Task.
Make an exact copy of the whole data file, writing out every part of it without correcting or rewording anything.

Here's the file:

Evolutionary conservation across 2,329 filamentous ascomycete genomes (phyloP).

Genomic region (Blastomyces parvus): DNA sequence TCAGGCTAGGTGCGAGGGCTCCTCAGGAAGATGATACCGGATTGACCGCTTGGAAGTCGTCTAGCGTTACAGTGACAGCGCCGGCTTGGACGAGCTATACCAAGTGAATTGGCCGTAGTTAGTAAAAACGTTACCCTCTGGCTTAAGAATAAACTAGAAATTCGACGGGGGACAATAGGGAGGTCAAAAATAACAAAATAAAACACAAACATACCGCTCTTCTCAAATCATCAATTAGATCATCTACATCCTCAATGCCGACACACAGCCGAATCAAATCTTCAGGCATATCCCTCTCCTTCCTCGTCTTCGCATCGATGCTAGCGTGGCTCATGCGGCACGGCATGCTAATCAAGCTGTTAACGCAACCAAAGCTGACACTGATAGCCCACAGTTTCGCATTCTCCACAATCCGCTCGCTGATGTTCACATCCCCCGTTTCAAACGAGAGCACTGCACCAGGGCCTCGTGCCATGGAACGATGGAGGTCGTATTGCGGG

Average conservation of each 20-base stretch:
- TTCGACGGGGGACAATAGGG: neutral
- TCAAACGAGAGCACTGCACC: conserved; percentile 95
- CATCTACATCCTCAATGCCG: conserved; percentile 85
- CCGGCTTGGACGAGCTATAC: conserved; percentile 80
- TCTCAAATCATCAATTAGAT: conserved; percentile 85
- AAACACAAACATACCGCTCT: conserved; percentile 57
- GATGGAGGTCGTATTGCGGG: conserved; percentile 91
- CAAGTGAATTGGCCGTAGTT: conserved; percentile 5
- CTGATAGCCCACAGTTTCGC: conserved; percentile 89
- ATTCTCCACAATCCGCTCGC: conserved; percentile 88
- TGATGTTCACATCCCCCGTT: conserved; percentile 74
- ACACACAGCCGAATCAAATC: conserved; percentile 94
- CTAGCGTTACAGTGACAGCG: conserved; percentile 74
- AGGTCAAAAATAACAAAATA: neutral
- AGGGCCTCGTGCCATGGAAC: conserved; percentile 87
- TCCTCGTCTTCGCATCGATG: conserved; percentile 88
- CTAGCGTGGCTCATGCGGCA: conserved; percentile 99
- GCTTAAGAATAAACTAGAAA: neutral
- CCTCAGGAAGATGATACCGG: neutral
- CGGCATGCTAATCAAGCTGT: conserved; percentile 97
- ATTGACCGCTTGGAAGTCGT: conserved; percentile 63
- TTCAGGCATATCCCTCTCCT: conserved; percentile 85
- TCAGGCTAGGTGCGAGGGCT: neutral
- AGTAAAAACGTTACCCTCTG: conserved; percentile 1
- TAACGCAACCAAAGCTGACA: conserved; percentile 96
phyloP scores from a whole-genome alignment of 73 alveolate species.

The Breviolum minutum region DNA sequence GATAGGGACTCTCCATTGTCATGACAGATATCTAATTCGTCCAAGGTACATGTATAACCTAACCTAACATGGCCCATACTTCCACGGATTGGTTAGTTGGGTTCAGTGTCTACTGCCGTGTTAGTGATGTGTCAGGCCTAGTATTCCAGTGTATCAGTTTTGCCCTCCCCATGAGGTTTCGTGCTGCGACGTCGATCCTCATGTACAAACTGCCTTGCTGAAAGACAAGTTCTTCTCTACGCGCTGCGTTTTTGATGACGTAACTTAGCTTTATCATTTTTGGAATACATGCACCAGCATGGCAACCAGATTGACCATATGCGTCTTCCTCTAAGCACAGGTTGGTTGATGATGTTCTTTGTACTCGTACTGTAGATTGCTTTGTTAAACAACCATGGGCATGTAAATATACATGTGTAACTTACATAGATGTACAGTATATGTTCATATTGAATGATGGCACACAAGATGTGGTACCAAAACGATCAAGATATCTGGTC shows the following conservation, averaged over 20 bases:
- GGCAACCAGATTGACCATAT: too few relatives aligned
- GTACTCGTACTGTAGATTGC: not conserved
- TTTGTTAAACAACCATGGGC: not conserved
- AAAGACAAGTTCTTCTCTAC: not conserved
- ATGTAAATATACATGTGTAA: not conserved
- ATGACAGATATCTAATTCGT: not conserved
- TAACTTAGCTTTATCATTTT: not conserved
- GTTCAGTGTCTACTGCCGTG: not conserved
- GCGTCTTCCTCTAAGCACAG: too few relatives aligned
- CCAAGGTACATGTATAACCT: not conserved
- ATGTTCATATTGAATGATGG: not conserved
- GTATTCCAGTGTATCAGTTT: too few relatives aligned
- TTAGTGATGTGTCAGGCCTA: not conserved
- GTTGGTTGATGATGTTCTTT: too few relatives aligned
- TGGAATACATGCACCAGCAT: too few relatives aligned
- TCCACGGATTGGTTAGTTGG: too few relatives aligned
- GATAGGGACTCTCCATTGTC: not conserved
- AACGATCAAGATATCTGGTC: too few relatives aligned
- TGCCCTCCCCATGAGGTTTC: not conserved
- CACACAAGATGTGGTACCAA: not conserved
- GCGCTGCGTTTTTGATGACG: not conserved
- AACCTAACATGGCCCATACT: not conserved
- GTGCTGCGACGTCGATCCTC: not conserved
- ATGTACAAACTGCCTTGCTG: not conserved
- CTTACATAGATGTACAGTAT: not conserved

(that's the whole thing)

Evolutionary conservation across 2,329 filamentous ascomycete genomes (phyloP).

Genomic region (Blastomyces parvus): DNA sequence TCAGGCTAGGTGCGAGGGCTCCTCAGGAAGATGATACCGGATTGACCGCTTGGAAGTCGTCTAGCGTTACAGTGACAGCGCCGGCTTGGACGAGCTATACCAAGTGAATTGGCCGTAGTTAGTAAAAACGTTACCCTCTGGCTTAAGAATAAACTAGAAATTCGACGGGGGACAATAGGGAGGTCAAAAATAACAAAATAAAACACAAACATACCGCTCTTCTCAAATCATCAATTAGATCATCTACATCCTCAATGCCGACACACAGCCGAATCAAATCTTCAGGCATATCCCTCTCCTTCCTCGTCTTCGCATCGATGCTAGCGTGGCTCATGCGGCACGGCATGCTAATCAAGCTGTTAACGCAACCAAAGCTGACACTGATAGCCCACAGTTTCGCATTCTCCACAATCCGCTCGCTGATGTTCACATCCCCCGTTTCAAACGAGAGCACTGCACCAGGGCCTCGTGCCATGGAACGATGGAGGTCGTATTGCGGG

Average conservation of each 20-base stretch:
- TTCGACGGGGGACAATAGGG: neutral
- TCAAACGAGAGCACTGCACC: conserved; percentile 95
- CATCTACATCCTCAATGCCG: conserved; percentile 85
- CCGGCTTGGACGAGCTATAC: conserved; percentile 80
- TCTCAAATCATCAATTAGAT: conserved; percentile 85
- AAACACAAACATACCGCTCT: conserved; percentile 57
- GATGGAGGTCGTATTGCGGG: conserved; percentile 91
- CAAGTGAATTGGCCGTAGTT: conserved; percentile 5
- CTGATAGCCCACAGTTTCGC: conserved; percentile 89
- ATTCTCCACAATCCGCTCGC: conserved; percentile 88
- TGATGTTCACATCCCCCGTT: conserved; percentile 74
- ACACACAGCCGAATCAAATC: conserved; percentile 94
- CTAGCGTTACAGTGACAGCG: conserved; percentile 74
- AGGTCAAAAATAACAAAATA: neutral
- AGGGCCTCGTGCCATGGAAC: conserved; percentile 87
- TCCTCGTCTTCGCATCGATG: conserved; percentile 88
- CTAGCGTGGCTCATGCGGCA: conserved; percentile 99
- GCTTAAGAATAAACTAGAAA: neutral
- CCTCAGGAAGATGATACCGG: neutral
- CGGCATGCTAATCAAGCTGT: conserved; percentile 97
- ATTGACCGCTTGGAAGTCGT: conserved; percentile 63
- TTCAGGCATATCCCTCTCCT: conserved; percentile 85
- TCAGGCTAGGTGCGAGGGCT: neutral
- AGTAAAAACGTTACCCTCTG: conserved; percentile 1
- TAACGCAACCAAAGCTGACA: conserved; percentile 96
phyloP scores from a whole-genome alignment of 73 alveolate species.

The Breviolum minutum region DNA sequence GATAGGGACTCTCCATTGTCATGACAGATATCTAATTCGTCCAAGGTACATGTATAACCTAACCTAACATGGCCCATACTTCCACGGATTGGTTAGTTGGGTTCAGTGTCTACTGCCGTGTTAGTGATGTGTCAGGCCTAGTATTCCAGTGTATCAGTTTTGCCCTCCCCATGAGGTTTCGTGCTGCGACGTCGATCCTCATGTACAAACTGCCTTGCTGAAAGACAAGTTCTTCTCTACGCGCTGCGTTTTTGATGACGTAACTTAGCTTTATCATTTTTGGAATACATGCACCAGCATGGCAACCAGATTGACCATATGCGTCTTCCTCTAAGCACAGGTTGGTTGATGATGTTCTTTGTACTCGTACTGTAGATTGCTTTGTTAAACAACCATGGGCATGTAAATATACATGTGTAACTTACATAGATGTACAGTATATGTTCATATTGAATGATGGCACACAAGATGTGGTACCAAAACGATCAAGATATCTGGTC shows the following conservation, averaged over 20 bases:
- GGCAACCAGATTGACCATAT: too few relatives aligned
- GTACTCGTACTGTAGATTGC: not conserved
- TTTGTTAAACAACCATGGGC: not conserved
- AAAGACAAGTTCTTCTCTAC: not conserved
- ATGTAAATATACATGTGTAA: not conserved
- ATGACAGATATCTAATTCGT: not conserved
- TAACTTAGCTTTATCATTTT: not conserved
- GTTCAGTGTCTACTGCCGTG: not conserved
- GCGTCTTCCTCTAAGCACAG: too few relatives aligned
- CCAAGGTACATGTATAACCT: not conserved
- ATGTTCATATTGAATGATGG: not conserved
- GTATTCCAGTGTATCAGTTT: too few relatives aligned
- TTAGTGATGTGTCAGGCCTA: not conserved
- GTTGGTTGATGATGTTCTTT: too few relatives aligned
- TGGAATACATGCACCAGCAT: too few relatives aligned
- TCCACGGATTGGTTAGTTGG: too few relatives aligned
- GATAGGGACTCTCCATTGTC: not conserved
- AACGATCAAGATATCTGGTC: too few relatives aligned
- TGCCCTCCCCATGAGGTTTC: not conserved
- CACACAAGATGTGGTACCAA: not conserved
- GCGCTGCGTTTTTGATGACG: not conserved
- AACCTAACATGGCCCATACT: not conserved
- GTGCTGCGACGTCGATCCTC: not conserved
- ATGTACAAACTGCCTTGCTG: not conserved
- CTTACATAGATGTACAGTAT: not conserved